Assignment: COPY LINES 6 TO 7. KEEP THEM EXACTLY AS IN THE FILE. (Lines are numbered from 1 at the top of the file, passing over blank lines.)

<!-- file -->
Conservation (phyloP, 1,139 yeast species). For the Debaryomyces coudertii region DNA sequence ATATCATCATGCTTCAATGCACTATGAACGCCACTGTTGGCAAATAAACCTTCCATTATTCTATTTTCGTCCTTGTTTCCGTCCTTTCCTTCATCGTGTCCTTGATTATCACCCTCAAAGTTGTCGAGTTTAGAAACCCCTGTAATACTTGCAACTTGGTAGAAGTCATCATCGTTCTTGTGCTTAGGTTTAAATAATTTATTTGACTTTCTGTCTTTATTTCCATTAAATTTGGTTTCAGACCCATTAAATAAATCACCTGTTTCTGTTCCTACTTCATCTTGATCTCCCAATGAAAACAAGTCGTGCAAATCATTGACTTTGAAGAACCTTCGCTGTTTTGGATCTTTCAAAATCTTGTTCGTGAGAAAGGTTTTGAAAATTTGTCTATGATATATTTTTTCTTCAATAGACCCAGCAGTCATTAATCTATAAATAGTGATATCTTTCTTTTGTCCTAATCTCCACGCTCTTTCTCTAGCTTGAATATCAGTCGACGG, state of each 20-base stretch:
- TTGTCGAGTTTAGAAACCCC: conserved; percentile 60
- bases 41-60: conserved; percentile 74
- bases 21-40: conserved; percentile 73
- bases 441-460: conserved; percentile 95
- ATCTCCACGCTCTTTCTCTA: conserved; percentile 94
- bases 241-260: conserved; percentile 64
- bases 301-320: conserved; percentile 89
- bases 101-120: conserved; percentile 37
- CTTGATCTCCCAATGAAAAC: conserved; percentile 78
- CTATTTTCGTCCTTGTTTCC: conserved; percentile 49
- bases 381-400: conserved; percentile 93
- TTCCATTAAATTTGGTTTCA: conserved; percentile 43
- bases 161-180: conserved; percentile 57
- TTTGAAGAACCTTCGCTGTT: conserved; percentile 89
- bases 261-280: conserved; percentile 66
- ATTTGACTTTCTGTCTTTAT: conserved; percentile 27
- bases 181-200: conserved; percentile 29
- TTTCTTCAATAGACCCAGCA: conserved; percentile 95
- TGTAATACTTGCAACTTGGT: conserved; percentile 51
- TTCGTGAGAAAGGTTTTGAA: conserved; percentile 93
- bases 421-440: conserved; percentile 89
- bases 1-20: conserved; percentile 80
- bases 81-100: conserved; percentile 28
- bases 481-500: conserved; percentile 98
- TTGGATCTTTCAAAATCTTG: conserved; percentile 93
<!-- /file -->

- ATCTCCACGCTCTTTCTCTA: conserved; percentile 94
- bases 241-260: conserved; percentile 64